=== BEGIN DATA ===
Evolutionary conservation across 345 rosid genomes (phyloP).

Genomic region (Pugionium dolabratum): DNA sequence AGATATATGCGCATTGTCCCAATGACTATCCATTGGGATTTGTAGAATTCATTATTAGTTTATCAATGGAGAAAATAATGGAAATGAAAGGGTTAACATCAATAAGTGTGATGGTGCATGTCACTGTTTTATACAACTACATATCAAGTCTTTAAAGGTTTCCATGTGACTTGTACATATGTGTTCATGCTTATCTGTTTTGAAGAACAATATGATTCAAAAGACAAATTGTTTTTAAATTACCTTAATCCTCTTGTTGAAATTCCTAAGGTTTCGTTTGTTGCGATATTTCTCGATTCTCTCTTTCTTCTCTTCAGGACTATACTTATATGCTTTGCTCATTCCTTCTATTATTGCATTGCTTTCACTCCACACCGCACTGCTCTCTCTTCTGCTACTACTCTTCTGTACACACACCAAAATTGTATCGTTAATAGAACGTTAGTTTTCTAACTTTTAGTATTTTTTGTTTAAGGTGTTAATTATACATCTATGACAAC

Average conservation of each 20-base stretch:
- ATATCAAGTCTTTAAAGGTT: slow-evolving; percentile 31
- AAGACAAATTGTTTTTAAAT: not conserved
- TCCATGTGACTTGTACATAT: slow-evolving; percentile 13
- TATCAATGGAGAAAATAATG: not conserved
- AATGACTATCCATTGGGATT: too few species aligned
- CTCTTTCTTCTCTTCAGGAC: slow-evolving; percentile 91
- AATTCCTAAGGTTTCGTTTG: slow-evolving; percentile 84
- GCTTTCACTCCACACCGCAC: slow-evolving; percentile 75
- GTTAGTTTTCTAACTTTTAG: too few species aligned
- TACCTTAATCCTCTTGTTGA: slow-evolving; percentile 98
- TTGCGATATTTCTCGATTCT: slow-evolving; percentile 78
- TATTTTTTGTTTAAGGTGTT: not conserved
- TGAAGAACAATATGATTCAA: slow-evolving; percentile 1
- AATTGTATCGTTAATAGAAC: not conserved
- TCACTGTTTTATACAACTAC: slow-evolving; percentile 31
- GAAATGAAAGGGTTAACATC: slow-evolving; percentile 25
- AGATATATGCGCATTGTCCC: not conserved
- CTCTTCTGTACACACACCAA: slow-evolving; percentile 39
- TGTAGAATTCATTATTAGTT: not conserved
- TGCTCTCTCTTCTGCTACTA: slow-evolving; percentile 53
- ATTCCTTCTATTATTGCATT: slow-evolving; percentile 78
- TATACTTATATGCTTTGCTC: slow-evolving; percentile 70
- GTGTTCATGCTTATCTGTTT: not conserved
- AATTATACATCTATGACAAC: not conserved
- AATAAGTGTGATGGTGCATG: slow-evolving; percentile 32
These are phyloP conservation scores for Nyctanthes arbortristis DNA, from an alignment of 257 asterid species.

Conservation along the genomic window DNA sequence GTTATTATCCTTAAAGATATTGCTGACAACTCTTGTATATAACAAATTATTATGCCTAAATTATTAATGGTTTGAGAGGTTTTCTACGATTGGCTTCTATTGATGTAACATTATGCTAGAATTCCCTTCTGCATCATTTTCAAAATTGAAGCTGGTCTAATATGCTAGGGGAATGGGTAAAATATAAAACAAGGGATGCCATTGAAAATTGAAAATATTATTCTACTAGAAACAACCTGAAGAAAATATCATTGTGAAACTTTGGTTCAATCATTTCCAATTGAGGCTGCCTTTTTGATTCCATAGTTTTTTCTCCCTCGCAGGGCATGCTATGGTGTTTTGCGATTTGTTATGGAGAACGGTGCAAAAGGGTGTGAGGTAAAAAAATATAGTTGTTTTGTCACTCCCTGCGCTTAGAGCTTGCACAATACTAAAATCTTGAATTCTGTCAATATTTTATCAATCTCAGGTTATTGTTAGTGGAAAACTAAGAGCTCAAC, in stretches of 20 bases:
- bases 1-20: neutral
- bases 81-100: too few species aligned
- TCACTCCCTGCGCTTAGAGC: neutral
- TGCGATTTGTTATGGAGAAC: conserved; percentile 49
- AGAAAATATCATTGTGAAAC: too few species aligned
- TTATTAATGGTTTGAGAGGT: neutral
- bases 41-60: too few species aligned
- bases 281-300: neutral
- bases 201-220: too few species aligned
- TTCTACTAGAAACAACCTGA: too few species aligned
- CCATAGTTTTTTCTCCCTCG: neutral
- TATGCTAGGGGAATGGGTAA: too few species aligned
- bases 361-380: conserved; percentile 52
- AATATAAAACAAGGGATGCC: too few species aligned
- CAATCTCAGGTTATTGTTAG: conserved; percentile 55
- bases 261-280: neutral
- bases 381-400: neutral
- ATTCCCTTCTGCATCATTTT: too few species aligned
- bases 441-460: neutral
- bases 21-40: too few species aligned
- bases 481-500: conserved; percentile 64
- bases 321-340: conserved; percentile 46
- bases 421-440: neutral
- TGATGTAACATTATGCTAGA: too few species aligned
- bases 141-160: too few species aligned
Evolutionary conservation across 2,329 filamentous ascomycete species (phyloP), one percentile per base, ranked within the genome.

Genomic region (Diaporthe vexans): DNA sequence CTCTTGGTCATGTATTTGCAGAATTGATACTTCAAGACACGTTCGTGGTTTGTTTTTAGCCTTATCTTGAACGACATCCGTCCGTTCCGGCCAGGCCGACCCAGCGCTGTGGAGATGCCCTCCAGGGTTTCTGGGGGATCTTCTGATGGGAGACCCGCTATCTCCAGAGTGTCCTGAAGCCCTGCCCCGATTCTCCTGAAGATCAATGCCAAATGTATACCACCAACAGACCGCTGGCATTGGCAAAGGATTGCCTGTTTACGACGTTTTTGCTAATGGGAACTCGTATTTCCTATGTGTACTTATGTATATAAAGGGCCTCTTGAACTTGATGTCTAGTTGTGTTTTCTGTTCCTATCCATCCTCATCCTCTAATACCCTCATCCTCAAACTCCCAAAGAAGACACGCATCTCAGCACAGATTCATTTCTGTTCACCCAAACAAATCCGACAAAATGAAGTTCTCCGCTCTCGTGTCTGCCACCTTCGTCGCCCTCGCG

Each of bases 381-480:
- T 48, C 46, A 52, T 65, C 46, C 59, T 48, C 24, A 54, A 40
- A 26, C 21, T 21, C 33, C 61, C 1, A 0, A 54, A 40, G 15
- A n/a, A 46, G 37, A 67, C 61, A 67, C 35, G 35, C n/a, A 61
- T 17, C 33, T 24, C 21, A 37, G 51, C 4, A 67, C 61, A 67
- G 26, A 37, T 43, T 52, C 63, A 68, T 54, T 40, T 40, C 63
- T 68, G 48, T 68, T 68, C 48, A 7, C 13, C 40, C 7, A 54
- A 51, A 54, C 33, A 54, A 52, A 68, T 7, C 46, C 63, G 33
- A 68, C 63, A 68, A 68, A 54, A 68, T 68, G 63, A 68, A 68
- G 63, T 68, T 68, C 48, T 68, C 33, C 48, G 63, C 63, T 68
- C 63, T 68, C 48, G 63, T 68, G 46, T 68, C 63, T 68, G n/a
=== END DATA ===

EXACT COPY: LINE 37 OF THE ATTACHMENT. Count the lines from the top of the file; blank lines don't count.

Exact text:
- bases 41-60: too few species aligned